Motor Racing: Irvine spearheads Jaguar's grand prix return

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The Independent Online
JAGUAR, THE most evocative name in British motor racing, formally joined the Formula One fold yesterday and confirmed an appropriately all- UK driver line-up in Eddie Irvine and Johnny Herbert.

Stewart-Ford will become Jaguar Racing at the end of the season and the fabled Big Cat, perhaps the only challenger to the emotional status of Ferrari's Prancing Horse, will be unleashed on grand prix racing in Australia next March.

Jackie Stewart, who sold his team to Ford, parent company of Jaguar, for a reported pounds 60m, will stay on as chairman and his son, Paul, will continue as chief operating officer. The announcement at the Frankfurt motor show marks the end and the beginning of eras. Ford are the most successful engine makers in Formula One history, with 174 grand prix wins and 13 world drivers' championships, and it is a momentous decision to withdraw the blue oval from motor-racing's premier category.

However, the prospect of embarking on the new millennium in the British racing green of Jaguar proved irresistible. Seven times winners of the Le Mans 24-hour classic and twice world sports car champions, the Coventry marque now takes on the likes of McLaren-Mercedes and Ferrari for motor racing's ultimate prize.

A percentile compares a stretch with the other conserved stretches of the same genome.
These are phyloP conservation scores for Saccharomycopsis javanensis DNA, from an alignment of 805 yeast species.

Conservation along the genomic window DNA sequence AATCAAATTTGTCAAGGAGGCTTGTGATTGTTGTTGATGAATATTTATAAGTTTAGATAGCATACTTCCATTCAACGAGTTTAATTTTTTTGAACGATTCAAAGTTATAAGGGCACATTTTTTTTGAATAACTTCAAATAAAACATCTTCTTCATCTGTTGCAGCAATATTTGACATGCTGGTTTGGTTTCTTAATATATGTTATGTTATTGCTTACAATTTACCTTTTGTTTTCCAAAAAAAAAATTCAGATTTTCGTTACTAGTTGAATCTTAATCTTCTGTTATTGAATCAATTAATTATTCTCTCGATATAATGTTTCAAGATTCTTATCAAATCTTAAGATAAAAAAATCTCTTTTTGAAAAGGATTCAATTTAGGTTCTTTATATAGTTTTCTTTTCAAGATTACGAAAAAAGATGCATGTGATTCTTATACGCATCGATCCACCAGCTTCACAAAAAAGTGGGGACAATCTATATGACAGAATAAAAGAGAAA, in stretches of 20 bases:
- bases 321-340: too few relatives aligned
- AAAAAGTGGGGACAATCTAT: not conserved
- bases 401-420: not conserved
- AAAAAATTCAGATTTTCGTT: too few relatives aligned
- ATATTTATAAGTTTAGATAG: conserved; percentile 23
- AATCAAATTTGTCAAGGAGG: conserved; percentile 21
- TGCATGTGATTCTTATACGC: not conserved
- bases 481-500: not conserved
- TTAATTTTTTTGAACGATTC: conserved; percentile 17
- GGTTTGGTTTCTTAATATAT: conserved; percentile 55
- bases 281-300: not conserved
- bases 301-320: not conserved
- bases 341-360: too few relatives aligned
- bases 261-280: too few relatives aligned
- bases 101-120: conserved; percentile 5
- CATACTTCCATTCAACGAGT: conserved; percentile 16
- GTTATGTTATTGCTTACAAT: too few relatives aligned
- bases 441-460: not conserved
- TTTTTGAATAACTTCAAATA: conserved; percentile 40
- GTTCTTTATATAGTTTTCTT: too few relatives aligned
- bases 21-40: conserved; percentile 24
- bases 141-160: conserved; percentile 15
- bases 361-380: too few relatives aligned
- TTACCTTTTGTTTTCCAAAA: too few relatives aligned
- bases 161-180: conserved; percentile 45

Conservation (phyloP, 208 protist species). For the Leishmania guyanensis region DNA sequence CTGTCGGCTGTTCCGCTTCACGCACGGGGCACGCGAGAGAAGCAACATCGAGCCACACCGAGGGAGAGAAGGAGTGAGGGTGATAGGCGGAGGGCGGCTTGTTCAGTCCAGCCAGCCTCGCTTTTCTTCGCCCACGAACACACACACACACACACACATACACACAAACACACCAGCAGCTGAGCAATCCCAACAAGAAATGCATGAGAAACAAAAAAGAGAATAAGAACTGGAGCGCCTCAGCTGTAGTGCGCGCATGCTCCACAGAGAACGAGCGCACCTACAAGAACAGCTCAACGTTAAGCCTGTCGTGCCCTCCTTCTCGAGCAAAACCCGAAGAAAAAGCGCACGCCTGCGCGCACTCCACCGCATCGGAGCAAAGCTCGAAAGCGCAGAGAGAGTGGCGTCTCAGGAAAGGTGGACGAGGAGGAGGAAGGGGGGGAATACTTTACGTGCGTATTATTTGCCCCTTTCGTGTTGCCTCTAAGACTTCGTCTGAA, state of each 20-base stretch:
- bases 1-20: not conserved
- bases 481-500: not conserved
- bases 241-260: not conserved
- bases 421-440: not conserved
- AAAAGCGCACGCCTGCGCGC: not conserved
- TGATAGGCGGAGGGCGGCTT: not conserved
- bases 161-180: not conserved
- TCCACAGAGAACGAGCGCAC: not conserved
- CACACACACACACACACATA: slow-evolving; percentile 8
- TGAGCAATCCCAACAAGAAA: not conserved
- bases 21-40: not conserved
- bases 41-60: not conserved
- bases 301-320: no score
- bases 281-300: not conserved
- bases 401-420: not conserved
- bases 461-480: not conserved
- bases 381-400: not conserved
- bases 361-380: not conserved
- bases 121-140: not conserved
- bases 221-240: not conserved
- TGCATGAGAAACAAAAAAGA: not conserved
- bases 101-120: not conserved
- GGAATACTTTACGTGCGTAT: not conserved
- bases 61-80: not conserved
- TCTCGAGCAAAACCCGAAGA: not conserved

Irvine, still embroiled in the championship contest as a Ferrari driver, is considered the forceful leader required for this bold venture. He, in turn, relishes the release from serving as No 2 to Michael Schumacher after four seasons at Maranello. The Ulsterman, who has a three-year contract understood to be worth at least pounds 15m, said: "I'm overjoyed. I've been waiting for this opportunity for the past two years. I'm lucky to be involved in such a fantastic project. Through my experience in the rebuilding of Ferrari, I believe I can make a significant contribution to Jaguar Racing."

That is no less than his new employers expect. Dr Wolfgang Reitzle, chairman of Jaguar, said: "In signing Eddie we have secured services of a dynamic driver for Jaguar's exciting new Formula One programme. Eddie has proven with Ferrari this year that he is a winner and we are delighted to have a driver of his calibre. Eddie and Johnny will be a formidable combination."

Clearly Ford and Jaguar are intent on a serious commitment to a formula that is attracting an ever lengthening list of heavyweight manufacturers. Next season sees also the return of BMW, in tandem with Williams. Mercedes, partners of McLaren, provides the benchmark.

Stewart, associated with Ford for more than 30 years, said of Irvine: "He has come of age. He has matured this season and has driven some exceptional races. Eddie is very adept at setting up a car. He will be a valuable asset to the team."